Salma and Sita’s Best Friend
By Mesha O
Salma and Sita were inseparable friends. They lived in the same building and studied in the same kindergarten. The two girls insisted on wearing identical clothes, and shoes, too, which meant that their mothers had to go together to shop for them!
Salma and Sita lived in a crowded part of a large town, which was lined with busy lanes that were almost always clogged with traffic. There was no playground in the area, and no park too. But just outside their building was a dusty plot of land, which was empty except for an ancient banyan tree, which had long aerial roots that hung down like thick ropes. It was home to numerous birds, a large family of squirrels and an occasional cat or two. At one time, it had hosted half a dozen beehives, but the bees had shifted elsewhere, in search of flowering plants.
Every afternoon, after they had drunk their milk, Sita and Salma would skip off into the plot to play. Hugging the trunk of the great banyan tree, they would pretend they were climbing Mount Everest”which, as you might know, is the tallest mountain in the world! How they loved sitting in the shade of the tree, singing songs or flipping through their picture books or chatting about this and that! There they would munch on cake or samosas or whatever else their mothers had made that day for tea. Spotting the many birds that hopped about in the arms of the tree, they’d call out to them, wishing them a good afternoon and asking them how they were doing and if they had eaten well. Sometimes, they would bring along peanuts, which they would lay out at the foot of the tree for the squirrels. Once in a while, they would carry bits of sugar to feed the ants that busily crawled about.
One afternoon, the girls were leaning against the tree playing their favourite word game when a bulldozer noisily made its way into the plot, sending up huge clouds of dust that made them cough badly. A man hopped out from out of the vehicle and walked towards the tree. He took out a measuring tape, which he began to wrap around the tree.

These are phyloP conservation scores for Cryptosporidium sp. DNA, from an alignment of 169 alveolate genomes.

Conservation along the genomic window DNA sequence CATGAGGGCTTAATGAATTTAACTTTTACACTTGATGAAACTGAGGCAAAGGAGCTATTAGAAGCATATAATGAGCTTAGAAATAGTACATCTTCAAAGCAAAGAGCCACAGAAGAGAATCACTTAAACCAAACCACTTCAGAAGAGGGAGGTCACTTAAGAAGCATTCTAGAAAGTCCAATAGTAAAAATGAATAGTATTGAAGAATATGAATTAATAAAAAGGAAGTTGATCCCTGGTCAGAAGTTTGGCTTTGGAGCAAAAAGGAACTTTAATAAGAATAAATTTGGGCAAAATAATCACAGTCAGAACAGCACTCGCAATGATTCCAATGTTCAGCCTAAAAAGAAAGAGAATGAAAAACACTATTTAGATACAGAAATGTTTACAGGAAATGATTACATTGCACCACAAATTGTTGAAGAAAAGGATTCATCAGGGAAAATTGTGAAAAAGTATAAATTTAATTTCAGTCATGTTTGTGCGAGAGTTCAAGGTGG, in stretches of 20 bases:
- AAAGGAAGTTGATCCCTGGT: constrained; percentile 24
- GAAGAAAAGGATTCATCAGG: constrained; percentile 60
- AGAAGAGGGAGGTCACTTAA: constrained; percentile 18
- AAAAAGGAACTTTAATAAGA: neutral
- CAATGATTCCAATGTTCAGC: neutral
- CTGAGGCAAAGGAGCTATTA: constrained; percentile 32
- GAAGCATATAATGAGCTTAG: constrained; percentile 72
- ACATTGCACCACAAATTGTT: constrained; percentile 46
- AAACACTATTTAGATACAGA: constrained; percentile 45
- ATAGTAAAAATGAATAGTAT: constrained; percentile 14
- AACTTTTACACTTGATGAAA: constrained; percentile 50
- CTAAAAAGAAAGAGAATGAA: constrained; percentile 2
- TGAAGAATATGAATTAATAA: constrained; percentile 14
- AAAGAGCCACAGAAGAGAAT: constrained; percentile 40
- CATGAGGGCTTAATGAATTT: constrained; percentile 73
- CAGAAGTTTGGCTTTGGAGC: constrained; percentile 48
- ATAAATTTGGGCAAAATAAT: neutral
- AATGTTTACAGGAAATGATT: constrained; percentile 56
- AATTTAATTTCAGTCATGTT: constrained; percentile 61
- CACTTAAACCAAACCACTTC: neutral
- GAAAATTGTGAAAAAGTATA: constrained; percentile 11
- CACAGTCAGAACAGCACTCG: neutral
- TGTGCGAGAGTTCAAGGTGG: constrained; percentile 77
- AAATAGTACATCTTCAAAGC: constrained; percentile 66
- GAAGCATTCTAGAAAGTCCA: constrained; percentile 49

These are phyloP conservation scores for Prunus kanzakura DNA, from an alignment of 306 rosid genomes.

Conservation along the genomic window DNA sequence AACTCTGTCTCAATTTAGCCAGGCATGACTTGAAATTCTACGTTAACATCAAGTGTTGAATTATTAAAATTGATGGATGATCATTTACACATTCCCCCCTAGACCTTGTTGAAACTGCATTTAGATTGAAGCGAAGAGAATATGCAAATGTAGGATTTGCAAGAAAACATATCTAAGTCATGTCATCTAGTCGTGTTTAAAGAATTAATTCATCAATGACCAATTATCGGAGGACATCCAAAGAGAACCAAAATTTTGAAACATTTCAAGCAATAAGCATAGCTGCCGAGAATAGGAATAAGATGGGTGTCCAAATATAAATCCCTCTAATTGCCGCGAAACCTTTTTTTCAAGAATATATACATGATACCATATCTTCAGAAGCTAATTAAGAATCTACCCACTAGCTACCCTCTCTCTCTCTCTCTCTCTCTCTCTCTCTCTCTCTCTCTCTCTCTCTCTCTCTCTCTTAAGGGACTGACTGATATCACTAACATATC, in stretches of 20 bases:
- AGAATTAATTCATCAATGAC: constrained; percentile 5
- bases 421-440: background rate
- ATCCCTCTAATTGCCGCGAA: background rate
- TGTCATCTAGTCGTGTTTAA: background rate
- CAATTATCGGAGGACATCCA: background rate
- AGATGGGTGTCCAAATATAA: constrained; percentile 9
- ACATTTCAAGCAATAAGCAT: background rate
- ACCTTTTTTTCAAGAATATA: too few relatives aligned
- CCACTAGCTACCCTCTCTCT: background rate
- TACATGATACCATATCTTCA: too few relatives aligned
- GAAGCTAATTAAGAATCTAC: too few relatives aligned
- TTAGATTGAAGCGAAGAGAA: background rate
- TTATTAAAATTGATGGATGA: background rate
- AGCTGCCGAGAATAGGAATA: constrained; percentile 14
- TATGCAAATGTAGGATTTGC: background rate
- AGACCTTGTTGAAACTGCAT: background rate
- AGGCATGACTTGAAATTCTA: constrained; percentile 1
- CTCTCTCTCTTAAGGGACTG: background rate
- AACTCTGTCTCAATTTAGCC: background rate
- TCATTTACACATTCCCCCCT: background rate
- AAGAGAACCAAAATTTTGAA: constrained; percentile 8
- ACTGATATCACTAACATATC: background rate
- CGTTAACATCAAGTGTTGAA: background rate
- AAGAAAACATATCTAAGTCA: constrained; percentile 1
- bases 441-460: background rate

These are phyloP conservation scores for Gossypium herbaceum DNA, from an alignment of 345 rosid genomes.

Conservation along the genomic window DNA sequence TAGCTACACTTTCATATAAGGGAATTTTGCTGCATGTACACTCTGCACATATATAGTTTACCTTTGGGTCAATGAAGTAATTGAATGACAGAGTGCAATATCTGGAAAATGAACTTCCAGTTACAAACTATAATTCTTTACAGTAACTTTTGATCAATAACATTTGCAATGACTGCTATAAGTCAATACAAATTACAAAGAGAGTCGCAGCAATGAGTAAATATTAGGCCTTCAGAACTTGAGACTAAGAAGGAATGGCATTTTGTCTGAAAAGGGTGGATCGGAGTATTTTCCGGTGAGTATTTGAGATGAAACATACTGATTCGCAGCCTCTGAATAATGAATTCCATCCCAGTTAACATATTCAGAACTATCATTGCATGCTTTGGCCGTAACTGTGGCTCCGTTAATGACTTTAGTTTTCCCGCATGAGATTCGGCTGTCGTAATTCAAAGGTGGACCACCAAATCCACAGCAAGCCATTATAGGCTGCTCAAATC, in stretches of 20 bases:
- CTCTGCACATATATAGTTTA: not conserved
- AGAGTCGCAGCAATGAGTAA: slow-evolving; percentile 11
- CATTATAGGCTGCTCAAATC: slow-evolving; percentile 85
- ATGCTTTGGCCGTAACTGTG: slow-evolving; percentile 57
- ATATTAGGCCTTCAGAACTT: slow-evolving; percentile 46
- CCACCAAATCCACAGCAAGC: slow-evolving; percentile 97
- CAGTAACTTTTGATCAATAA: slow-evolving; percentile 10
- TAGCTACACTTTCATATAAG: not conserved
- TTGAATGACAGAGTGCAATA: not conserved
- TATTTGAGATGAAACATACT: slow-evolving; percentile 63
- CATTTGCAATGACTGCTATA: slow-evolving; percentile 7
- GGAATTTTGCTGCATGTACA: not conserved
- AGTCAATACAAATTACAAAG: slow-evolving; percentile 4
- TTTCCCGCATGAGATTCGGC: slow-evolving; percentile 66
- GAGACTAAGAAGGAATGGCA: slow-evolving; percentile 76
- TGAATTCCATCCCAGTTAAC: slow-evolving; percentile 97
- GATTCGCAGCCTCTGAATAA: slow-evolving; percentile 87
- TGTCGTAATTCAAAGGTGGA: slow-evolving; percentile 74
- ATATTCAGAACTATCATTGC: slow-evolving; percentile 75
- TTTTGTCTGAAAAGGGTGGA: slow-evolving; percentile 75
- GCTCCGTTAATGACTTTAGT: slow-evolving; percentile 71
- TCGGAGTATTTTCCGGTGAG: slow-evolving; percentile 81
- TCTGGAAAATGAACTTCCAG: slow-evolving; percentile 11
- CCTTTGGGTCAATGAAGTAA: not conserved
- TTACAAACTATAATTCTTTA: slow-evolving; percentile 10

Just then, Sita’s mother called out to the children, “Come in, girls! This man has to do his work. Come home now!”
When the children got to Sita’s house, Sita’s mother explained to them what the man was up to. “He’s come to measure the tree,” she said. “Tomorrow, he may demolish it with his bulldozer.”
“But why Mumma?” Sita asked.
“They plan to replace the tree with a fountain,” Sita’s mother replied.
“A fountain?” said Salma, astonished. “But Aunty, that tree is where we play every day!”
“Yes, Mumma!” cried Sita, “And it’s home to so many birds and squirrels and many, tiny little insects also!”
“They’ll all lose their homes if the tree is pushed down,” Salma said. “Where will they go?”
“Mumma, please Mumma! Do something! If you love me, you won’t let the tree go like that”, said Sita, tears streaming down her cheek. “Promise me!”
“Yes, Aunty, you have to! You have to!” said Salma, who began to cry so badly that Sita’s mother rushed to circle her in her arms.
“Okay children,” said Sita’s mother. “I’ll try my best. God has blessed that beautiful tree as a home for so many creatures, and it would be awful if it’s brought down. I know how much you and your bird and animal friends love it. Let me think of something we can do about it.”
Later that day, Sita’s mother met Salma’s mother to discuss the matter, and the two of them hit upon a very clever idea.
Do you know what they did?
They prepared a letter where they mentioned about the plan to demolish the tree and replace it with a fountain and explained why it wasn’t a good idea at all.
Guess in whose name they sent the letter: their little daughters’!
They attached a big, smiley picture of the two girls up in the tree so that those who read the letter could know how important the tree really was to them.
They sent the letter to their friends and neighbours, and to some influential people who they thought could help ensure that the tree would not be bulldozed.
The next day, the letter was published in many newspapers, so that almost the whole town came to know about the plan to bring down the tree and about the two little girls who did not want that to happen.
And do you know what happened next?
So many people came out to support Salma and Sita that the men who wanted to demolish the tree down had to call off their plans!
You can’t imagine how happy and grateful Sita and Salma were at that! They requested their mothers to email a ‘Thank You’ note to everyone who had come out to help them protect the tree. And, a few days later, their mothers organised a little tea party for all these many people, who were eager to meet the two brave little girls who had done such a wonderful thing.
Guess where the party was held!
Under the giant banyan tree, which was large enough to accommodate over a hundred people!
You can imagine what a wonderful time everyone had that day!